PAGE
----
Directed by Vaughn Stein.
Starring Margot Robbie, Mike Myers, Simon Pegg, Max Irons, Dexter Fletcher, Matthew Lewis, and Katarina Cas.
In the dark heart of a sprawling, anonymous city, TERMINAL follows the twisting tales of two assassins carrying out a sinister mission, a teacher battling a fatal illness, an enigmatic janitor and a curious waitress leading a dangerous double life.
Do you fancy your Alice In Wonderland mythology with an Eastern European hint of red light district indecency? Ever wonder what Margot Robbie’s Harley Quinn would sound like with an Australian accent? Vaughn Stein’s Terminal addresses both questions while messily posing so, so many more. Expect a psychotic standoff between crime lords, hitmen and custodial staff that’s puppeteered by one mad-as-hell vixen hoping not to get burned – like that’s ever a worry given her cool-as-ice kiss.
Ms. Robbie stars as Annie, a contract killer searching for steady work. Head honcho Mr. Franklin ([redacted]) is approached by the wily female entrepreneur and offered a deal – grant Annie a fortnight to eliminate her competition in return for exclusivity on all future job offers. Mr. Franklin agrees, thus instigating Annie’s master plan that involves two assassins (Dexter Fletcher and Max Irons), a dying English teacher (Simon Pegg), a simple janitor (Mike Myers) and a luminescent transportation hub that glows a neon-green “Terminal” sign. No need for departing train schedules – Annie looks to punch all their one-way tickets personally.
“Wow, what an amazing cast…why haven’t I heard of this movie before and why isn’t it playing to larger crowds?” Your answer, unfortunately, is because Terminal is a narrative mess of fluorescent lights and greasy killer molds. Like Byzantium (minus vampires), Sin City and every Guy Ritchie script were thrown into a blender. Lewis Carroll’s fantasy land of Tweedledee and grinning Cheshire cats takes the form of a directionless ruse that’s messier than a disgraced sitcom detective’s yarn-strung evidence corkboard. It’s all fun and games with death on the mind, but is infuriatingly cumbersome to follow – especially when Robbie spends far too long explaining “surprises” we’ve deciphered ages ago.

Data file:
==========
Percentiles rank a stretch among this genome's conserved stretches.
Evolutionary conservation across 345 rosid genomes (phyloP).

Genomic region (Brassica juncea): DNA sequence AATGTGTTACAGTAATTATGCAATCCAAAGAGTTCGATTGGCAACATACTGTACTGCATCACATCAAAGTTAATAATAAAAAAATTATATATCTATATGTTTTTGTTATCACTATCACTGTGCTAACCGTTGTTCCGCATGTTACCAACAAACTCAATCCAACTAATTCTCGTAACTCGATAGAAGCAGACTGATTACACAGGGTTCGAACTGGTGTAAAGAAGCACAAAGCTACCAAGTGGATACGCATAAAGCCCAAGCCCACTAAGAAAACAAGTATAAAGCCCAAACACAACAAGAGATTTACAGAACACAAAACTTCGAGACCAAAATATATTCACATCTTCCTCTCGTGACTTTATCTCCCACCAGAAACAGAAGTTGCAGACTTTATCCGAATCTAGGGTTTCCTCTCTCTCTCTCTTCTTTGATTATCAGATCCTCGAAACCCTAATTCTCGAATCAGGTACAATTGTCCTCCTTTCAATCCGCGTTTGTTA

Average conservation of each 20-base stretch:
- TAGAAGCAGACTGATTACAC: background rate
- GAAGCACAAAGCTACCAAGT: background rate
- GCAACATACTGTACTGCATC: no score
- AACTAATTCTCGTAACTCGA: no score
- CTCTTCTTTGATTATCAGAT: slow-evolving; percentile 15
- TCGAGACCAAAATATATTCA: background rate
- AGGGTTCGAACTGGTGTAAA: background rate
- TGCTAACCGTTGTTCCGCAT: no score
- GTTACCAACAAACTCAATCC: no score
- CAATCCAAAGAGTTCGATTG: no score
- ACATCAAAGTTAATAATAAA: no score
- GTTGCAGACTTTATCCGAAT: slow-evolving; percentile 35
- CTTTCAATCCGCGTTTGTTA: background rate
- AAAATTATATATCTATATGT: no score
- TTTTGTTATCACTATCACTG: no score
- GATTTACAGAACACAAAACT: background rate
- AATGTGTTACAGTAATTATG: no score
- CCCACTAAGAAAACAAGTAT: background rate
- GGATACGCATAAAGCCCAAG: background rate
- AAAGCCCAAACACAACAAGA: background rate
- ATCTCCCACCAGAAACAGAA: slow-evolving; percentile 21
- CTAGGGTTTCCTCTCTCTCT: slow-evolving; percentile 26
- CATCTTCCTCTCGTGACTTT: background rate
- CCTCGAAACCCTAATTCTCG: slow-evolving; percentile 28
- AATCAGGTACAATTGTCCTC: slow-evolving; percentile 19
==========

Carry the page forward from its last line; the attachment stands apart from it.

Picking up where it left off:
Annie’s interactions are largely split between Bill the smokestack (Pegg, as stated) and gutter-dapper Alfred (Irons) who is attached at the hip to partner Vince (Fletcher). Let’s start with Bill.
For those who haven’t come to terms with man’s ultimate finality, consider this arc a depressing slice of humble pie. Bill wanders into End Of The Line Cafe looking like Vincent Van Gogh to find Annie behind the counter. He just wants a coffee and smoke, but Annie immediately starts prodding at the sight of his decaying health (mortal diagnosis). She comes to the conclusion that Bill should either kill himself or seek assistance for the task – go out on self-appointed terms. Her eyes are full of excitement and wonder at the mere suggestion, while Bill plays good sport until her seriousness is shown. An “angel-faced kid with a heart of darkness,” as he states. It’s one barbed interaction that spans the film’s length, and while sometimes far too off-kilter (suggesting Bill rape and pillage to contentment), makes for morbidly entertaining discomfort.